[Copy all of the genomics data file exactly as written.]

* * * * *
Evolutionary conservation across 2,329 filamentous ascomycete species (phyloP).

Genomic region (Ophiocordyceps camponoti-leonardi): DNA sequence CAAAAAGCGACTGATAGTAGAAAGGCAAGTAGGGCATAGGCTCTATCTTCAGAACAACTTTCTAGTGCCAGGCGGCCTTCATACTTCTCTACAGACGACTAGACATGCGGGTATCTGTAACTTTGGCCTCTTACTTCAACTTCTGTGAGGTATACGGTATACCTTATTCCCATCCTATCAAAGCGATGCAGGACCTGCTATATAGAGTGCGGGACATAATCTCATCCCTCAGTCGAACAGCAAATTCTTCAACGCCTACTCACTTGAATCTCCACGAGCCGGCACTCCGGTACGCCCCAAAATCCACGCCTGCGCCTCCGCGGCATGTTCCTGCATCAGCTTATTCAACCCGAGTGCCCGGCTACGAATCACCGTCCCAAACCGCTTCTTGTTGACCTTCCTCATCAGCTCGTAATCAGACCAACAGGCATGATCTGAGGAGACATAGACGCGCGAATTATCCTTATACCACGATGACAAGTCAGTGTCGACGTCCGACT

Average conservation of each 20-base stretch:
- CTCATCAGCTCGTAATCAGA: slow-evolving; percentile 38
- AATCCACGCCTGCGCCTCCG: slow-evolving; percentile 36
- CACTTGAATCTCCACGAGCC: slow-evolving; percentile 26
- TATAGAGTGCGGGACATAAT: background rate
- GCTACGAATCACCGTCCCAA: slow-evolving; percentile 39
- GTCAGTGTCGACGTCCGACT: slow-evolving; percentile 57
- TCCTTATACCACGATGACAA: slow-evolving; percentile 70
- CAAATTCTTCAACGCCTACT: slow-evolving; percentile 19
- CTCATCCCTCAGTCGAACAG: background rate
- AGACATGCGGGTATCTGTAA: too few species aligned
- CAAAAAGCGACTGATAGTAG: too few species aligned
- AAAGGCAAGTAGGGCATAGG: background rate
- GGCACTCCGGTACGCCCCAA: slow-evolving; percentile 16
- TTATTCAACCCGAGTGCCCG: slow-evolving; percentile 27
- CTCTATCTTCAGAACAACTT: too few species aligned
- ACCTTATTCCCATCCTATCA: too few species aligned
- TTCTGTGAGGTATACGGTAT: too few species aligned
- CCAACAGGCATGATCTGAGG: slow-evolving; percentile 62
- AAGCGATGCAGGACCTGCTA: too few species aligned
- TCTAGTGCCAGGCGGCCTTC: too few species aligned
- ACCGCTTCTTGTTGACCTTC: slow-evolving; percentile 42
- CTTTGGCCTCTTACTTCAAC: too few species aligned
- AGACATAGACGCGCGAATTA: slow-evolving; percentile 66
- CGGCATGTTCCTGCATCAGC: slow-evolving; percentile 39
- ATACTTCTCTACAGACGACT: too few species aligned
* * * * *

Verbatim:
Evolutionary conservation across 2,329 filamentous ascomycete species (phyloP).

Genomic region (Ophiocordyceps camponoti-leonardi): DNA sequence CAAAAAGCGACTGATAGTAGAAAGGCAAGTAGGGCATAGGCTCTATCTTCAGAACAACTTTCTAGTGCCAGGCGGCCTTCATACTTCTCTACAGACGACTAGACATGCGGGTATCTGTAACTTTGGCCTCTTACTTCAACTTCTGTGAGGTATACGGTATACCTTATTCCCATCCTATCAAAGCGATGCAGGACCTGCTATATAGAGTGCGGGACATAATCTCATCCCTCAGTCGAACAGCAAATTCTTCAACGCCTACTCACTTGAATCTCCACGAGCCGGCACTCCGGTACGCCCCAAAATCCACGCCTGCGCCTCCGCGGCATGTTCCTGCATCAGCTTATTCAACCCGAGTGCCCGGCTACGAATCACCGTCCCAAACCGCTTCTTGTTGACCTTCCTCATCAGCTCGTAATCAGACCAACAGGCATGATCTGAGGAGACATAGACGCGCGAATTATCCTTATACCACGATGACAAGTCAGTGTCGACGTCCGACT

Average conservation of each 20-base stretch:
- CTCATCAGCTCGTAATCAGA: slow-evolving; percentile 38
- AATCCACGCCTGCGCCTCCG: slow-evolving; percentile 36
- CACTTGAATCTCCACGAGCC: slow-evolving; percentile 26
- TATAGAGTGCGGGACATAAT: background rate
- GCTACGAATCACCGTCCCAA: slow-evolving; percentile 39
- GTCAGTGTCGACGTCCGACT: slow-evolving; percentile 57
- TCCTTATACCACGATGACAA: slow-evolving; percentile 70
- CAAATTCTTCAACGCCTACT: slow-evolving; percentile 19
- CTCATCCCTCAGTCGAACAG: background rate
- AGACATGCGGGTATCTGTAA: too few species aligned
- CAAAAAGCGACTGATAGTAG: too few species aligned
- AAAGGCAAGTAGGGCATAGG: background rate
- GGCACTCCGGTACGCCCCAA: slow-evolving; percentile 16
- TTATTCAACCCGAGTGCCCG: slow-evolving; percentile 27
- CTCTATCTTCAGAACAACTT: too few species aligned
- ACCTTATTCCCATCCTATCA: too few species aligned
- TTCTGTGAGGTATACGGTAT: too few species aligned
- CCAACAGGCATGATCTGAGG: slow-evolving; percentile 62
- AAGCGATGCAGGACCTGCTA: too few species aligned
- TCTAGTGCCAGGCGGCCTTC: too few species aligned
- ACCGCTTCTTGTTGACCTTC: slow-evolving; percentile 42
- CTTTGGCCTCTTACTTCAAC: too few species aligned
- AGACATAGACGCGCGAATTA: slow-evolving; percentile 66
- CGGCATGTTCCTGCATCAGC: slow-evolving; percentile 39
- ATACTTCTCTACAGACGACT: too few species aligned